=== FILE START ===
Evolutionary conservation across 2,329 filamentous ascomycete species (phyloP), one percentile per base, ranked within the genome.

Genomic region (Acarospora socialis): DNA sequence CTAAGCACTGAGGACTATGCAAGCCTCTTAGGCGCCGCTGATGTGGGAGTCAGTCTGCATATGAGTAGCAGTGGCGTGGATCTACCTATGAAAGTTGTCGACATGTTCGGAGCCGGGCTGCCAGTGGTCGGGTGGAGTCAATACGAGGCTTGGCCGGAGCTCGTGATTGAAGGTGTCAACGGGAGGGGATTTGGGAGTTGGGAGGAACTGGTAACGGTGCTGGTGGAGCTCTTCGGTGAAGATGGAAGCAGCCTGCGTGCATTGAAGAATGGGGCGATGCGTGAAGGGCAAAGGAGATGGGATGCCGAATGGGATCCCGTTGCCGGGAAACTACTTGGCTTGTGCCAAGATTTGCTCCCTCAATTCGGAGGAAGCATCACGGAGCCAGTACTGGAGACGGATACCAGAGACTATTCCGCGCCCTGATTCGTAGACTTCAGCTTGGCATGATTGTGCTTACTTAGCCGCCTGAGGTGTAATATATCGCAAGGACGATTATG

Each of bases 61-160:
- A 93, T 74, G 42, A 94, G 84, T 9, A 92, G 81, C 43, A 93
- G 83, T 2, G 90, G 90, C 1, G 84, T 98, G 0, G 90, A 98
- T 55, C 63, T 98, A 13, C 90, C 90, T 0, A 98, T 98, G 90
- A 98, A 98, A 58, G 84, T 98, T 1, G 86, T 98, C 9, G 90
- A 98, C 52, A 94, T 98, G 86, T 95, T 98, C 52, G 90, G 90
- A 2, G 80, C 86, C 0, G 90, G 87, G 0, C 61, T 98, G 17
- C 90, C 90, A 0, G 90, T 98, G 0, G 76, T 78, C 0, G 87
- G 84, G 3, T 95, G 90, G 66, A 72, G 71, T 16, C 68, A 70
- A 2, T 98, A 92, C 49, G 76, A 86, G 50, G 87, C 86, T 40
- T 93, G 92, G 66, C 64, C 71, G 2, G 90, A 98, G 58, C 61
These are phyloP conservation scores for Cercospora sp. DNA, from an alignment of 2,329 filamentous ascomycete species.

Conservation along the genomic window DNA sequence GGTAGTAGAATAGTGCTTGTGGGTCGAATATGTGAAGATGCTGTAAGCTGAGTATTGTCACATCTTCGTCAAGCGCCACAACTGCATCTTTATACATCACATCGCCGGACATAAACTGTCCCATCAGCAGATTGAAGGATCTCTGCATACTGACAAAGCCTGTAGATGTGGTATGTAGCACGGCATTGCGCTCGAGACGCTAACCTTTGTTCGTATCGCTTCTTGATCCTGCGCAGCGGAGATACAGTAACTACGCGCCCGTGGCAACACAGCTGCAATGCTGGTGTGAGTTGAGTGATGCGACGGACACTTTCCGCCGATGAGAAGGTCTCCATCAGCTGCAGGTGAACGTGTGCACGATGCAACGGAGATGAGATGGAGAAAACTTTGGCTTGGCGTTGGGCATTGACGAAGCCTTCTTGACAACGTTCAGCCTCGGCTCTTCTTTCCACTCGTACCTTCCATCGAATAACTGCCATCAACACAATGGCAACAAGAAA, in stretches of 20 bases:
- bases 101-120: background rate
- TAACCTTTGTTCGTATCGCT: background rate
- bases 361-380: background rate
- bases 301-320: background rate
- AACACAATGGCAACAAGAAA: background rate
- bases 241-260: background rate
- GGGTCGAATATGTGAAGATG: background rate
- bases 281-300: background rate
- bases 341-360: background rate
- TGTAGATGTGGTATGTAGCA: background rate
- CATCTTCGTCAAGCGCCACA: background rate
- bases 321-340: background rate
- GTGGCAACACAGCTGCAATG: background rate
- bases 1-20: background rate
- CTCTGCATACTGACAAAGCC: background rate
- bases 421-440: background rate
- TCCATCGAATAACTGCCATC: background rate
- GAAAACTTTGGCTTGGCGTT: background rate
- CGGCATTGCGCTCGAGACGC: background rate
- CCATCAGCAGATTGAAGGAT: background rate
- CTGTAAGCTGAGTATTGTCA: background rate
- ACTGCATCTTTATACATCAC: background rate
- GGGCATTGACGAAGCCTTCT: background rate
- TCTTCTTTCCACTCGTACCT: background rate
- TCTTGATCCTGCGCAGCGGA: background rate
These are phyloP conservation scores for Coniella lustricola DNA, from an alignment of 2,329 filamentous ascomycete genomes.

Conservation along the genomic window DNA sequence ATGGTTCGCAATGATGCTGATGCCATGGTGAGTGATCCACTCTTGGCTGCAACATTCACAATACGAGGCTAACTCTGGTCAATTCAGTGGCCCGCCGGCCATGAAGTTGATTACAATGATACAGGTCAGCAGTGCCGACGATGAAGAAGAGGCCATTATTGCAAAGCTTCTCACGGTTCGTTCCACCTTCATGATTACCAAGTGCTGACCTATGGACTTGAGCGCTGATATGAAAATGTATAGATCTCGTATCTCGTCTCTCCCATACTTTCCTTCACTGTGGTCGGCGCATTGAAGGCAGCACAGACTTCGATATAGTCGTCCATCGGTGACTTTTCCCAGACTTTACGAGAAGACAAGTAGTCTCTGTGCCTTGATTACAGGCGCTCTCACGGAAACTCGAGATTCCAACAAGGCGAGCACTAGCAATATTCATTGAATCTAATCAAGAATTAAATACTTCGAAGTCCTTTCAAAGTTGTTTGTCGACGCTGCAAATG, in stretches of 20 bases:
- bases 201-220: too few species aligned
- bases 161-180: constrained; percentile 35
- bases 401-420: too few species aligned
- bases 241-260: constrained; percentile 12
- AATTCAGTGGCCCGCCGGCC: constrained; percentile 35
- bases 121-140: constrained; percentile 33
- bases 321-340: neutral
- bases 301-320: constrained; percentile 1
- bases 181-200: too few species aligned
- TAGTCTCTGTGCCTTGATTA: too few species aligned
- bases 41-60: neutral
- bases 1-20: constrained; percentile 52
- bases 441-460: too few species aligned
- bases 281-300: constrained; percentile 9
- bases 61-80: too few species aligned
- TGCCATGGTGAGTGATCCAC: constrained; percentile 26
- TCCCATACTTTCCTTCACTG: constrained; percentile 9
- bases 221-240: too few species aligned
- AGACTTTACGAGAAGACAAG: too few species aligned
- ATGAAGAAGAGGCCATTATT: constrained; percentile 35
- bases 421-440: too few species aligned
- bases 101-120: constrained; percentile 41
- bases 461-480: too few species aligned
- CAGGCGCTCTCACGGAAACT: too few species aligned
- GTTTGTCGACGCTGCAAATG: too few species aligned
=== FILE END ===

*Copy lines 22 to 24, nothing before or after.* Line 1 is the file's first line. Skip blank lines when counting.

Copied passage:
- GGGTCGAATATGTGAAGATG: background rate
- bases 281-300: background rate
- bases 341-360: background rate